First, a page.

5. An apparatus for casting metal comprising a mold, flux in said mold, a crucible immersed in said flux, and means for continuously producing and depositing metal in said crucible, said crucible having an overflow pouring gate disposed a substantial distance above the bottom thereof, whereby metal deposited in said crucible as it reaches the level of said pouring gate overflows said gate and discharges through said flux and into said mold below said flux.

6. An apparatus for casting metal comprising a mold, flux in said mold, a crucible immersed in said flux, current discharge electrode means tor continuously producing metal under a layer or said flux and depositing it in said crucible, and means for discharging metal from said crucible through said flux and into said mold below said flux.

7. An apparatus for casting metal comprising a mold, flux in said mold, a crucible immersedin said flux, means for continuously producing metal under a layer of said flux and depositing it in said crucible, means for overflowing metal from said crucible through said flux and into said mold below said flux while metal is being produced and deposited in saidcrucible, and means for moving said mold and said crucible relatively while said metal is being discharged into said mold to maintain said crucible in constant positional relationship with respect to the rising surface of the metal in said mold.

8. An apparatus tor casting metal comprising a mold, flux in said mold, a cup-shaped crucible immersed in said flux and having an overflow pouring gate on one side thereof, and means for continuously producing metal in said flux and depositing it in said crucible.

9. An apparatus for casting metal comprising a mold, flux in said mold, an annular crucible immersed in said flux and having an overflow gate positioned substantially centrally of its outer wall a substantial distance above the bottom of said crucible, and means for producing metal in said flux and depositing it in said crucible.

ROBERT K. l-IOPKINS.

US519230A 1944-01-21 1944-01-21 Method and apparatus for producing cast metal bodies Expired - Lifetime US2380238A (en)

Priority Applications (1)

Application Number Priority Date Filing Date Title
US519230A US2380238A (en) 1944-01-21 1944-01-21 Method and apparatus for producing cast metal bodies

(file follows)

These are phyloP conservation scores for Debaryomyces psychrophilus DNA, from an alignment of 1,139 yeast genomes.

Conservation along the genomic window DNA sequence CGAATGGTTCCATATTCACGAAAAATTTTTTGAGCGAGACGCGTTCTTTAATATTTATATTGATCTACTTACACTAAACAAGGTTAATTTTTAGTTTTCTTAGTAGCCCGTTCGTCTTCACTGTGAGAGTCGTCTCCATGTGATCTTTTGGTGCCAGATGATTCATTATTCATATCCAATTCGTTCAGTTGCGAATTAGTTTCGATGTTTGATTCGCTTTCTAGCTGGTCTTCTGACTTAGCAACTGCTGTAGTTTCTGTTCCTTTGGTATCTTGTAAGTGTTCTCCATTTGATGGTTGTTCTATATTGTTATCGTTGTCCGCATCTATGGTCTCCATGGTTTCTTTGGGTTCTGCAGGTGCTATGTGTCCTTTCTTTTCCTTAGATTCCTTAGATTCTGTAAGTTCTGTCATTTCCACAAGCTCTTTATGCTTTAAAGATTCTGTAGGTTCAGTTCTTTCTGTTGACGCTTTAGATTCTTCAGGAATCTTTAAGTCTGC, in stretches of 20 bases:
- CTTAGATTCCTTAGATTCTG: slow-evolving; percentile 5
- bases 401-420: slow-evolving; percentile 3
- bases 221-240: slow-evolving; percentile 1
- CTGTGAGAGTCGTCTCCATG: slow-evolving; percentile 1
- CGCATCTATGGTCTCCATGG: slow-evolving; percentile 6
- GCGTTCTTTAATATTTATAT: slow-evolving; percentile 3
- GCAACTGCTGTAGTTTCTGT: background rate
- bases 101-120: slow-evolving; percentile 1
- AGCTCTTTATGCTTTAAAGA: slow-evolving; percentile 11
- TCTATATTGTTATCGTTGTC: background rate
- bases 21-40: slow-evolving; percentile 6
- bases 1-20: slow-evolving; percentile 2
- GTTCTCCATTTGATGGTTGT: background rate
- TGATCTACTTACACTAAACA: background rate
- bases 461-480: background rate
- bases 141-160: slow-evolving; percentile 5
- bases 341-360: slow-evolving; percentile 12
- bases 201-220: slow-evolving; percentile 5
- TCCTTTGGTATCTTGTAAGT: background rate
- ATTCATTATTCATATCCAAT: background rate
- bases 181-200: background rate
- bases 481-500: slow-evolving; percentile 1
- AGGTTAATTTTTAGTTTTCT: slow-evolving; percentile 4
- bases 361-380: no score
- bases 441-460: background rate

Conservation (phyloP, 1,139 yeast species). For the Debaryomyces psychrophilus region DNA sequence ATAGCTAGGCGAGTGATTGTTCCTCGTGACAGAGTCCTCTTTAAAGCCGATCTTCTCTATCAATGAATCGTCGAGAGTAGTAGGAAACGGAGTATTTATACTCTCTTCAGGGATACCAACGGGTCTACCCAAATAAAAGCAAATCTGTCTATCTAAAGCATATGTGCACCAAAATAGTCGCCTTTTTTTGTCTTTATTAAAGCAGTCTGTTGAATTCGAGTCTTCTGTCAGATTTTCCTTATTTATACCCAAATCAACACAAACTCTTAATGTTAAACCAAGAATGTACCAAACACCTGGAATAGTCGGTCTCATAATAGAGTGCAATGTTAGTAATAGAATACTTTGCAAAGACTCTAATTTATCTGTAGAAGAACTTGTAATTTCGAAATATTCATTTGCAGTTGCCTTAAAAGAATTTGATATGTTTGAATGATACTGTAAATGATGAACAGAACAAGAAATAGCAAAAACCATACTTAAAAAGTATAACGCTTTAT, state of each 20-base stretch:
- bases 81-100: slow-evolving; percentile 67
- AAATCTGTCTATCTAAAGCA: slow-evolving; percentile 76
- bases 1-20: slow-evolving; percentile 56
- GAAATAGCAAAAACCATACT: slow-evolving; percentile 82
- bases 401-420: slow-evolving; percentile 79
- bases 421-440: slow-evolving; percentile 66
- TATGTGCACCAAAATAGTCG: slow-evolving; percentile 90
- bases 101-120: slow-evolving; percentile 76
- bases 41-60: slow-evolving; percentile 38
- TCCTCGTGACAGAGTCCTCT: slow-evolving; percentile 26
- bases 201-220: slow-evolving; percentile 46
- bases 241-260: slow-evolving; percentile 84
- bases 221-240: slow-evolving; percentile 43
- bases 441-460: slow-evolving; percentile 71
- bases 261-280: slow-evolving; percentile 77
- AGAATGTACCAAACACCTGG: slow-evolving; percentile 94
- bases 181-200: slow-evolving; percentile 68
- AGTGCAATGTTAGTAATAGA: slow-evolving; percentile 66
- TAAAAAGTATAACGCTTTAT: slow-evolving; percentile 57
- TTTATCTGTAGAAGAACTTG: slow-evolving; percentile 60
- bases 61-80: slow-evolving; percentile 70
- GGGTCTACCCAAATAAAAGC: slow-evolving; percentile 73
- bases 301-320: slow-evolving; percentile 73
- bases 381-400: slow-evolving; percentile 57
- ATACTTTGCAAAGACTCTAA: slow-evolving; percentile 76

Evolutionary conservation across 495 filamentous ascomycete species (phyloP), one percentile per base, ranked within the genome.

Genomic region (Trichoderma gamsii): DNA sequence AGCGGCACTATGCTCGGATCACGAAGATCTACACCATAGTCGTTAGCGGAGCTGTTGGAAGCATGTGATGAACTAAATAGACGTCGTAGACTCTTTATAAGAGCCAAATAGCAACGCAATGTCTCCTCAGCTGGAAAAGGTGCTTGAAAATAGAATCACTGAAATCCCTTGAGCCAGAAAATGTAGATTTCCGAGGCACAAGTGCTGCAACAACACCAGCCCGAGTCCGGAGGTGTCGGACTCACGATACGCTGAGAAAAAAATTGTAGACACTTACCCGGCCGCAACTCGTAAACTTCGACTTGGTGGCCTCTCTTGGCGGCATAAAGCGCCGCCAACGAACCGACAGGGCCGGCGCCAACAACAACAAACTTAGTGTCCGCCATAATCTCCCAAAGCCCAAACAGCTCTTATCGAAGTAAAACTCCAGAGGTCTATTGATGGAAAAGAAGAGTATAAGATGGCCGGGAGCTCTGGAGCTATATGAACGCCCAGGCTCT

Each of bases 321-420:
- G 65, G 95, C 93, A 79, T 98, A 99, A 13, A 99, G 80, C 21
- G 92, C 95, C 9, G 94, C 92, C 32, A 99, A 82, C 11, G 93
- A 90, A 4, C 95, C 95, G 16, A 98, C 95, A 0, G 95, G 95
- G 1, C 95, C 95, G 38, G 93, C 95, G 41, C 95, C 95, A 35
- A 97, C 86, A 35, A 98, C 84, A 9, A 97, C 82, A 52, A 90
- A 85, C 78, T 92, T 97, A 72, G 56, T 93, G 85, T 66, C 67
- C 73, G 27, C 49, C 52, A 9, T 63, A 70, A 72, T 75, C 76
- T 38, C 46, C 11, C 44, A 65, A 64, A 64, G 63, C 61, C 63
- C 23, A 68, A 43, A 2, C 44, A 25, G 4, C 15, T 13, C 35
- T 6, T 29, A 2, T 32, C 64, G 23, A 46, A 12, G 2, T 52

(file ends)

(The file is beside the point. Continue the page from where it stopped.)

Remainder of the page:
Applications Claiming Priority (1)

Application Number Priority Date Filing Date Title
US519230A US2380238A (en) 1944-01-21 1944-01-21 Method and apparatus for producing cast metal bodies

Publications (1)

Publication Number Publication Date
US2380238A true US2380238A (en) 1945-07-10

Family

ID=24067419

Family Applications (1)

Application Number Title Priority Date Filing Date
US519230A Expired - Lifetime US2380238A (en) 1944-01-21 1944-01-21 Method and apparatus for producing cast metal bodies

Country Status (1)

Country Link
US (1) US2380238A (en)

Cited By (14)

* Cited by examiner, † Cited by third party
Publication number Priority date Publication date Assignee Title
US2871533A (en) * 1952-05-30 1959-02-03 Ici Ltd Method and apparatus for melting and casting of high melting point metals or alloys
DE1057291B (en) * 1955-05-12 1959-05-14 Degussa Method and apparatus for arc melting of metals in a continuous molding in Zwillingsausfuehrung
DE1118406B (en) * 1956-04-07 1961-11-30 Dr Walter Dannoehl A process for producing metal objects by continuously melt-down in the mold
US3108151A (en) * 1959-01-16 1963-10-22 Republic Steel Corp Electric furnace
DE1162094B (en) * 1961-09-19 1964-01-30 Paton Inst Fuer Elektroschweis Method and apparatus for electro slag remelting of metals and alloys
DE1172808B (en) * 1958-03-11 1964-06-25 Dr Walter Dannoehl A process for the production of articles made of metallic materials
US3610319A (en) * 1968-02-12 1971-10-05 Boehler & Co Ag Geb Apparatus for the production of hollow ingots of metal by electric slag refining
US3752215A (en) * 1970-11-12 1973-08-14 Mitsubishi Heavy Ind Ltd Continuous casting apparatus for shaped metal bodies
US3752216A (en) * 1969-05-14 1973-08-14 Sandel Ind Inc Apparatus for homogeneous refining and continuously casting metals and alloys
US3801153A (en) * 1970-07-20 1974-04-02 Boehler & Co Ag Geb Electroslag remelting apparatus for making metal ingots
US3878882A (en) * 1972-01-13 1975-04-22 Paton Boris E Method for producing shaped ingots by electroslag remelting